New York City – the epicenter of the American corona virus outbreak – began partially reopening its destroyed economy on Monday after nearly three months of closure when the World Health Organization warned that the global health crisis was "worsening".
Around 400,000 New Yorkers were allowed to work again when retailers offered limited pickup at the store and on the roadside. Construction and manufacturing were also allowed to resume operations.
"It's nice to be back," said Michael Ostergren, manager of Shakespeare and Co's bookstore in Manhattan's Upper West Side, where a lot of customers arrived shortly after the doors reopened.
"Everyone wants to be out of the house. We're just continuing where we left off in March," he added.
When New York entered the first phase of its reopening and some of the most affected nations in Europe returned to a new kind of normal, WHO reported a record number of new cases worldwide.
Director General Tedros Adhanom Ghebreyesus said 136,000 cases have been reported in the last 24 hours, "most in a single day," most of which are in America and South Asia.
"Although the situation in Europe is improving, it is worsening worldwide," he told reporters.
COVID-19 caused more than 21,000 confirmed and probable deaths in New York after America's most populous city quickly became the zero point of the US epidemic in late March.
Mayor Bill de Blasio welcomed the first easing of restrictions, but warned residents not to keep social distance and to wash their hands regularly.
"This is a triumphant moment for New Yorkers resisting the disease," he told CNN.
"Come back to work, but remember to stick to the smart rules that have brought us this far."
However, the reopening was hampered by a large number of high-end shops that remained nailed down after widespread looting during the protests against racism a week ago.
The economic restart began a day after de Blasio lifted a controversial one-week curfew that he had imposed on the sacking.
Governor Andrew Cuomo has urged the thousands of demonstrators who demonstrated that Minneapolis police killed an unarmed black man, George Floyd, to test COVID-19 for fear they could cause an increase in infections.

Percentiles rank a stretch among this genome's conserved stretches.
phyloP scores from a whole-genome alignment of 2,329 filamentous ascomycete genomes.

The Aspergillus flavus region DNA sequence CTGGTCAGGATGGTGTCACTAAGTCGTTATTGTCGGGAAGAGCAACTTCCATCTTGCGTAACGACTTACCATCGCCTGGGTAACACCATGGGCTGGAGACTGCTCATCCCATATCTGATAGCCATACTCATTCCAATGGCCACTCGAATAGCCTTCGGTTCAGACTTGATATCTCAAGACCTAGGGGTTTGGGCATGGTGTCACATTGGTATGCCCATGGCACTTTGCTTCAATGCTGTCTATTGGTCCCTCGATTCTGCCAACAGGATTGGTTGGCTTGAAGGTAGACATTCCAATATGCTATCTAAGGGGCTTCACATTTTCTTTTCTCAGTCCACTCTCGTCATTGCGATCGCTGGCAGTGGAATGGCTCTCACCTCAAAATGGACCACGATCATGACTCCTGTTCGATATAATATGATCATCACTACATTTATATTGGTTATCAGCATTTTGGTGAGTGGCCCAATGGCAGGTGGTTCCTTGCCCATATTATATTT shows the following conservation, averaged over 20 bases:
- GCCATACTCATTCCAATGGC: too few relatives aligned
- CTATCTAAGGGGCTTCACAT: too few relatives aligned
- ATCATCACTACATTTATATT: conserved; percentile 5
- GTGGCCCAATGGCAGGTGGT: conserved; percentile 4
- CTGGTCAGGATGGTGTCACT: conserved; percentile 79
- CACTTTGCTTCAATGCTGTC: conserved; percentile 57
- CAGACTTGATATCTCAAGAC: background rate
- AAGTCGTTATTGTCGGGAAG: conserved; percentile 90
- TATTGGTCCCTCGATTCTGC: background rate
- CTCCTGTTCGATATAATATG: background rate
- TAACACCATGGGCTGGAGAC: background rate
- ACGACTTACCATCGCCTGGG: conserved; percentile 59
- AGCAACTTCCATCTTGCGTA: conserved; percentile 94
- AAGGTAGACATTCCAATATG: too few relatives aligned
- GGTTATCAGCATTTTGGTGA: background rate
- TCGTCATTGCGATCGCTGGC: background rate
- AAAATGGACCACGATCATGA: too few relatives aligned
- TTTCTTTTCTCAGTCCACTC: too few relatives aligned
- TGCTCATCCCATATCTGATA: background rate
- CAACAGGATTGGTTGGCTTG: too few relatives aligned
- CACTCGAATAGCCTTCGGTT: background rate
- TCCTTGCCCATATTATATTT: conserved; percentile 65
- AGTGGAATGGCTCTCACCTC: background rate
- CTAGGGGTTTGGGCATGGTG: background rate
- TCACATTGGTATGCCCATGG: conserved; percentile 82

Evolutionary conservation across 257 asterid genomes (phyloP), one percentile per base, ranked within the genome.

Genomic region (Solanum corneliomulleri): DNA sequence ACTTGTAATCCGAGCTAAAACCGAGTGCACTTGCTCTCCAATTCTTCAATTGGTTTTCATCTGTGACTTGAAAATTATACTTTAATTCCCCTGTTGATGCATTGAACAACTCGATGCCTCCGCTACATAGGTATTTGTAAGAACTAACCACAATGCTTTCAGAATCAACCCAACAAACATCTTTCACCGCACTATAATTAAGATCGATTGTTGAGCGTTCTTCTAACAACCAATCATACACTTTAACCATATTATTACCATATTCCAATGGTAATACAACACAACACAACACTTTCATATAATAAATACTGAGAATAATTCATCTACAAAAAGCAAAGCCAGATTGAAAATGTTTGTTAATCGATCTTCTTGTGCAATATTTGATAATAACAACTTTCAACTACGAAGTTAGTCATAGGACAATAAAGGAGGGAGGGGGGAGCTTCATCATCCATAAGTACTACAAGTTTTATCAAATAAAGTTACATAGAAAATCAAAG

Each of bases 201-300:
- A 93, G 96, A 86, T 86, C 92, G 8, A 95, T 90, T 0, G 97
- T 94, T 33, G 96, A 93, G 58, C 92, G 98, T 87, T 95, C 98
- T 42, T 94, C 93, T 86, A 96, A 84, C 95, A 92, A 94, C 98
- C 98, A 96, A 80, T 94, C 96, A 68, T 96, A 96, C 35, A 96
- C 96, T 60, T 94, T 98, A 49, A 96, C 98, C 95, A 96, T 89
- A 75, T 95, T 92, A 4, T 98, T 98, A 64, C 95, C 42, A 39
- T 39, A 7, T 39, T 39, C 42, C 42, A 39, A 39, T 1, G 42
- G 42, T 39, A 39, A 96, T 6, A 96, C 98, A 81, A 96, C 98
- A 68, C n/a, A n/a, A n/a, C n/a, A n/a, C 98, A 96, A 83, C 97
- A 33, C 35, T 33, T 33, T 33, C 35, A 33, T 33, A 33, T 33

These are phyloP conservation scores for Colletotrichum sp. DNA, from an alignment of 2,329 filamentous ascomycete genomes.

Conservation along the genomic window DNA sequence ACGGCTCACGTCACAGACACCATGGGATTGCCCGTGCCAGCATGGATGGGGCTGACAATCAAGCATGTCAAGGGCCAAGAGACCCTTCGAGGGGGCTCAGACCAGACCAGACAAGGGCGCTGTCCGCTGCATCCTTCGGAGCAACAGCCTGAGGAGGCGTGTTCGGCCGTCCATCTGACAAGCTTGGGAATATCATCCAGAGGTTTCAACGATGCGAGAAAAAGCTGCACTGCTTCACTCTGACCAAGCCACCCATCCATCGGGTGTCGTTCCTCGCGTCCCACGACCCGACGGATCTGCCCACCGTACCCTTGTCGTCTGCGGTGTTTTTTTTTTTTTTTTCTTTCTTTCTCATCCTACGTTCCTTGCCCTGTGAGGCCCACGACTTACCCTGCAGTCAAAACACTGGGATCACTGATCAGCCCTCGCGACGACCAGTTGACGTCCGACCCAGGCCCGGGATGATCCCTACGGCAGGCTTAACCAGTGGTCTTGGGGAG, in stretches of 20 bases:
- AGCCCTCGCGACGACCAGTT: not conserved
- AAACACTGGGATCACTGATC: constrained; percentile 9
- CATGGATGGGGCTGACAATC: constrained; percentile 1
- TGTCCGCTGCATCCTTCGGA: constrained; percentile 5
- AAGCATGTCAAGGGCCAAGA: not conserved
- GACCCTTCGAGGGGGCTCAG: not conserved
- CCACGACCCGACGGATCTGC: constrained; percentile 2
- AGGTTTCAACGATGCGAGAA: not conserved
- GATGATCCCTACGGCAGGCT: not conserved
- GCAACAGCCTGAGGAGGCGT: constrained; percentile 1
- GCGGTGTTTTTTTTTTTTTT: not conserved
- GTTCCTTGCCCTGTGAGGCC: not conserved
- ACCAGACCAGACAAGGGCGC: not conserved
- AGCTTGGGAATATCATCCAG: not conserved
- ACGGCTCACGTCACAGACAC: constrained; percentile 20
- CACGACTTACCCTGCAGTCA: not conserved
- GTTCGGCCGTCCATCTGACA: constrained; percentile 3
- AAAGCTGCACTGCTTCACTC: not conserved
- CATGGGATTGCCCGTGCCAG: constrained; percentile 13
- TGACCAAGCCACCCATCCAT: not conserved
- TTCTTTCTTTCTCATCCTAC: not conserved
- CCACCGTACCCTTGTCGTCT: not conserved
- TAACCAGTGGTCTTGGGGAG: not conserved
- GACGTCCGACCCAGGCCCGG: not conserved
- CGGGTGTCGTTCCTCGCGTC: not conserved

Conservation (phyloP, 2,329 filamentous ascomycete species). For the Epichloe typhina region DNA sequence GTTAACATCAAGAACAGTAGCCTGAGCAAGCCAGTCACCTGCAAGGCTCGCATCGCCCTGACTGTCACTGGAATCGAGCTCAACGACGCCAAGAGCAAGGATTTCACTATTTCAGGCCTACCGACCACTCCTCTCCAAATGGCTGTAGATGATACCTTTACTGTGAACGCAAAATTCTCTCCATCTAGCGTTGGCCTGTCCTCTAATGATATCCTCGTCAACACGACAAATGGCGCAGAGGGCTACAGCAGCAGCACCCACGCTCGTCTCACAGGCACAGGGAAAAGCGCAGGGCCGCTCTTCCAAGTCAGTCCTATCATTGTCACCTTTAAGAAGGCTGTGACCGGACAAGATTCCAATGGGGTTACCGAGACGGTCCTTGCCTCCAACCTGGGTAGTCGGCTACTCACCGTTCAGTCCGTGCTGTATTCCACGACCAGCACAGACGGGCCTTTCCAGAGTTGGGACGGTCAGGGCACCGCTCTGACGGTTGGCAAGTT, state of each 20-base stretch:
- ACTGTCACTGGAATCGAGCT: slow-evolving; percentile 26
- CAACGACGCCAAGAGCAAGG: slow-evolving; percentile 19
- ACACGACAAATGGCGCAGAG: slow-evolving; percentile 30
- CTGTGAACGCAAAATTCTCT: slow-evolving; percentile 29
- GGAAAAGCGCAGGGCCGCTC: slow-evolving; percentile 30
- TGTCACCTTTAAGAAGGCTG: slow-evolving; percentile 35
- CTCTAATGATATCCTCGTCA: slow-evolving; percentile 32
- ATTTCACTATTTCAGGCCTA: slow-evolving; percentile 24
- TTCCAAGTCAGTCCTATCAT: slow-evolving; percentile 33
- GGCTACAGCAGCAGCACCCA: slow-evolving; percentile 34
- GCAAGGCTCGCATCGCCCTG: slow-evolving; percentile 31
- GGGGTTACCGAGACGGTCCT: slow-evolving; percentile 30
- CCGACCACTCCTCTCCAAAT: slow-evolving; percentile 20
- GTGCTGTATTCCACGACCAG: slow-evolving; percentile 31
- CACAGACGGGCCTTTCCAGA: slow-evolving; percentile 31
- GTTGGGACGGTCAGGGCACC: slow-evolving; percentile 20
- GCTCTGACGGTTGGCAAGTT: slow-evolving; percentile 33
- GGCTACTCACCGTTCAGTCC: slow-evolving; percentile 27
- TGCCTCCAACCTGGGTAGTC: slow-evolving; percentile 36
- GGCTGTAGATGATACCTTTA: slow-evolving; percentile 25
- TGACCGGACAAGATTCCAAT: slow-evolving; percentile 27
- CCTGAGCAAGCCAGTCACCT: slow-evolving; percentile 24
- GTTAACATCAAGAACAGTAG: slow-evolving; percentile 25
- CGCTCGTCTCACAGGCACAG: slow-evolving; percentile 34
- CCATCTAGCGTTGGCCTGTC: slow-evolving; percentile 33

One store that opened in Midtown Manhattan was The Container Store, a home outlet.
The sixty-one year old K.B. Barton went with three bags of items that he had first ordered online.
"Today Manhattan is more lively. I see a lot more people on the street. I am happier, but not everyone wears a mask," he told AFP.
In the borough of Queens, subway trains to Manhattan were a bit more busy at rush hour than in the past few weeks, but not nearly before the corona virus.
Seventy-year-old Brandy Bligen said he was looking forward to dining outside, which will be included in the second phase of the reopening next to the barber shops, and would be expected in fourteen days if the cases didn't increase.
"Being restricted is enough to drive you crazy," he told AFP at Roosevelt Avenue-Jackson Heights.
New York's bars are allowed to open in phase three, but cinemas and museums have to wait until phase four, probably in late July and with reduced capacity.
COVID-19 deaths have seen 404,000 deaths worldwide with more than seven million infections since the disease hit China late last year before it hit the globe and blocked some form of billions of people and paralyzed the economy.
Governments around the world are cautiously withdrawing these restrictions to revitalize their economy while trying to avoid infection resurgence.
In Belgium, pubs and restaurants opened their doors, but with social distance measures in place, while Ireland opened shops and allowed six-person gatherings and limited travel.
Moscow said on Monday that it would loosen border restrictions and lift blocking measures in the Russian capital from Tuesday.
New Zealand now raised hopes for the rest of the world when Prime Minister Jacinda Ardern said her country had defeated the virus, despite strict border controls.
But Britain, which started a more cautious reopening, imposed a two-week quarantine on everyone who came to the country, including British nationals – which triggered legal action from airlines.
The quarantine came when it had the lowest daily death rate in more than two months, with 55 deaths in the past 24 hours.
On the other side of the Atlantic, the numbers showed that the US economy entered a recession in February and ended 128 months of expansion.
And the World Bank said the pandemic, despite unprecedented government support, caused the world's largest collapse since 1870.
In Latin America, countries were preparing for the worst as the outbreak escalated, with Brazil, Mexico and Peru particularly hard hit.
Brazil has the third-highest number of deaths in the world, with more than 36,000 deaths, but President Jair Bolsonaro continues to downplay the effects of the virus and has urged regional officials to lift the blockade.
In Asia, there is still concern that the virus may not be under control. In India, the number of deaths and the infection rate are rising sharply, although the government lifted some curbs on Monday after a ten-week blockade.
(This story was not edited by NDTV staff and is generated automatically from a syndicated feed.)